Nikita Khrushchev’s son remembers a great turning point of the Cold War, as seen from behind the Iron Curtain
On May 1, 1960, a Soviet V-750 surface-to-air missile (known in America as the SA-Z “Guideline”) shot down a U-2, one of the “invulnerable” American spy planes. The plane was a phantom—of all the secret projects of those years, perhaps the most secret.
Setting the record straight about my father.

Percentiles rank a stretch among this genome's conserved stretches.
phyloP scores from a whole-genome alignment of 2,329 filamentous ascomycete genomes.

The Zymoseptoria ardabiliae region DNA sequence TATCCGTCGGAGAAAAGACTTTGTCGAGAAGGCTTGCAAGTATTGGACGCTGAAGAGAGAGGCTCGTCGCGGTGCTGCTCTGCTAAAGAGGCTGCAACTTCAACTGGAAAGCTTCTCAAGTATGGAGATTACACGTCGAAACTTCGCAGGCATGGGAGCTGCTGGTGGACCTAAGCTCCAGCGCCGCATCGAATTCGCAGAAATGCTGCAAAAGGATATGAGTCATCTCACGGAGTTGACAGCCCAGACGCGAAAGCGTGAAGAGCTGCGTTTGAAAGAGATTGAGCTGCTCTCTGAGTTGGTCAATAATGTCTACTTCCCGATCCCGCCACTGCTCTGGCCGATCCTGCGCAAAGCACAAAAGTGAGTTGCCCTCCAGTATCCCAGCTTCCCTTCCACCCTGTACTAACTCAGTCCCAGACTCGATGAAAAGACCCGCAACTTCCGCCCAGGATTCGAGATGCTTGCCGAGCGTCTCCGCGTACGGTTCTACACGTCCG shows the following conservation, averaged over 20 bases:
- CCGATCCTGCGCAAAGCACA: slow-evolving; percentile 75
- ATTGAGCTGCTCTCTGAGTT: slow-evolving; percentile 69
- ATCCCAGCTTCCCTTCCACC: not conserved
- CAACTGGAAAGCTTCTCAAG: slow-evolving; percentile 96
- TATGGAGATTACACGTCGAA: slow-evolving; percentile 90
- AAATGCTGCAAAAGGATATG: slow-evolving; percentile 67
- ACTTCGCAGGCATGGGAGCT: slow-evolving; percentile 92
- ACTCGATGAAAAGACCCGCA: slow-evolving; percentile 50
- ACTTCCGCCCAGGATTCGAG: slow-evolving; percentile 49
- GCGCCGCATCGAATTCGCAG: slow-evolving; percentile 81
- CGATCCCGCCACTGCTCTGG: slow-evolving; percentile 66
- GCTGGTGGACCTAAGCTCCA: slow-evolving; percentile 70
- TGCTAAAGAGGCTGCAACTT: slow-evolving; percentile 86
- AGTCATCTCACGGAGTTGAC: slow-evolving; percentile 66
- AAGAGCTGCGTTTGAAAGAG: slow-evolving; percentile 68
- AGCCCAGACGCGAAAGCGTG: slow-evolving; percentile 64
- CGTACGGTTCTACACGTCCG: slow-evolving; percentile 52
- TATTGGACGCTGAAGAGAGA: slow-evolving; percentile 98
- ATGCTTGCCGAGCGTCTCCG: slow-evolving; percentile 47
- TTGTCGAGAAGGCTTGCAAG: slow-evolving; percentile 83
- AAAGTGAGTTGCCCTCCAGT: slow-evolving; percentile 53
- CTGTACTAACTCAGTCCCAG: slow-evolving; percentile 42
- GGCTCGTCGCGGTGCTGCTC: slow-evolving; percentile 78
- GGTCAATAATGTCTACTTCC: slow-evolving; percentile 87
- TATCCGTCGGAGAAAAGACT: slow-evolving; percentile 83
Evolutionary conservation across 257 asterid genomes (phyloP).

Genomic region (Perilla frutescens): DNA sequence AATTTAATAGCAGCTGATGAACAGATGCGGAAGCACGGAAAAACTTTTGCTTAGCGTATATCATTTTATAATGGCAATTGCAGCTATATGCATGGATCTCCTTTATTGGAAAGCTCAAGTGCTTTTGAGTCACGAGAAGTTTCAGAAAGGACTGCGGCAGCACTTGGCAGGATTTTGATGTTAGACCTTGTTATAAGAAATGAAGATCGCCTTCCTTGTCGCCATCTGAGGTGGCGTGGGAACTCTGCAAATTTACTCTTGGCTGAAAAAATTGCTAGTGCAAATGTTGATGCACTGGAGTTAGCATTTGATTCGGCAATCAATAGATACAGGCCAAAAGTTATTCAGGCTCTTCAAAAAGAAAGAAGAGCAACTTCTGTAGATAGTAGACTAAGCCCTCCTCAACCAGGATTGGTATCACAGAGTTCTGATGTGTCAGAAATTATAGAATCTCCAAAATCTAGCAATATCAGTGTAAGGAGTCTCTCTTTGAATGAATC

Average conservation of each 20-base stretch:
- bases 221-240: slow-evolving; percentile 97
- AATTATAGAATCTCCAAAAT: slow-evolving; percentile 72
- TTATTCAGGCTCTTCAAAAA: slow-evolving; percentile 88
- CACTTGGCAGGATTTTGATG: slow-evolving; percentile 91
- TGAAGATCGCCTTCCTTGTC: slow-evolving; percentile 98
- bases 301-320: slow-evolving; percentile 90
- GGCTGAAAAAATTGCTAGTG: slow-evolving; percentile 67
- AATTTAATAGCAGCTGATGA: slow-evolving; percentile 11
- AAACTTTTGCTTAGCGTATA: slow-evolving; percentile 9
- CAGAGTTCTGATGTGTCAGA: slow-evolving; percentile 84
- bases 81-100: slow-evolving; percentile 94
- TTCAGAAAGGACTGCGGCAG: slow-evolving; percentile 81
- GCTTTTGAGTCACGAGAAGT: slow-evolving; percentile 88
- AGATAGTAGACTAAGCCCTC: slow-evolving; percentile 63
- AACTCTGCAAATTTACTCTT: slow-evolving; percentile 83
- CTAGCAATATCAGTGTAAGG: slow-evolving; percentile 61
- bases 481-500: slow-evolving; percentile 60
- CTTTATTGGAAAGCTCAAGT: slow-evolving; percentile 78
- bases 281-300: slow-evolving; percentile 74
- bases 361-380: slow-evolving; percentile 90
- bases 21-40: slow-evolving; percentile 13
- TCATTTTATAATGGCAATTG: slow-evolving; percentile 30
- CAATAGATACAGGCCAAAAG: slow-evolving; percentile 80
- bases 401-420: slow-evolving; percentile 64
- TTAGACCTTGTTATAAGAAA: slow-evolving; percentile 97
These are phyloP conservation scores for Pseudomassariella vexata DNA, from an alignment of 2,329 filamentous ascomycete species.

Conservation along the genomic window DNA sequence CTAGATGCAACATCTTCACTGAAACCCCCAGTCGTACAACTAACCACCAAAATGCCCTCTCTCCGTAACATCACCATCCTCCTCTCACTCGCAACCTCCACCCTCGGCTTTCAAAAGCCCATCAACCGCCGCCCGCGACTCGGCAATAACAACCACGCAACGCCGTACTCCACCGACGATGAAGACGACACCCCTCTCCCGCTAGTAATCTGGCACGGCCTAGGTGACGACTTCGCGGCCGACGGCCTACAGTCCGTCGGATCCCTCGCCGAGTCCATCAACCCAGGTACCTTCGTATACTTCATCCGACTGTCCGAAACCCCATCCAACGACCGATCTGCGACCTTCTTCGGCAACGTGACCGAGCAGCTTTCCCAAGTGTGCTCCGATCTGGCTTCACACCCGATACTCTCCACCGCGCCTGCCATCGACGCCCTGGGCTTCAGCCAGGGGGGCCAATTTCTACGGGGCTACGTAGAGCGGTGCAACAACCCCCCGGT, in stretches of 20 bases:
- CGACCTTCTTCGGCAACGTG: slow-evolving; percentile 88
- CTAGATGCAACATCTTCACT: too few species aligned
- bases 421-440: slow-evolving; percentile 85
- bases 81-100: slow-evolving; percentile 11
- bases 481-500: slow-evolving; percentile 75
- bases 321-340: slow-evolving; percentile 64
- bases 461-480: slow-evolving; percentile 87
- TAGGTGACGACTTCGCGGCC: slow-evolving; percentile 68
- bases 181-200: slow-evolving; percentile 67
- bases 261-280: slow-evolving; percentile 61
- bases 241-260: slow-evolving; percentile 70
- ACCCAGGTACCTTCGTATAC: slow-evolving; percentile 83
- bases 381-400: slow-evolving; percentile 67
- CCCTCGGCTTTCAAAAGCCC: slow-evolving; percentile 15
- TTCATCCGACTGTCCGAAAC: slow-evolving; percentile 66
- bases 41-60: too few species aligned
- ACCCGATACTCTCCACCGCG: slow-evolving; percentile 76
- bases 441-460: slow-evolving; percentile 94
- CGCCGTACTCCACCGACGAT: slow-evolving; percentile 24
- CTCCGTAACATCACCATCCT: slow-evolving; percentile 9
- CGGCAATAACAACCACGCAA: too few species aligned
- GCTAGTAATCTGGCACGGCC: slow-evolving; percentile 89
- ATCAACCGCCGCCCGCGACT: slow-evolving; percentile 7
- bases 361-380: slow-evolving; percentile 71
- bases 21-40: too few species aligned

On May 1, 1960, my father was shot down while flying a U-2 over the Soviet Union. After the SAM-2 missile exploded near the fragile tail section of his aircraft, everything appeared to be in order until the plane nosed down and didn’t respond to the controls.
The U-2, Cuba, and the CIA
In the still of the October night, the slender, birdlike plane lifted into the sky from its base in California, climbed sharply on a column of flame, and headed east through the darkness.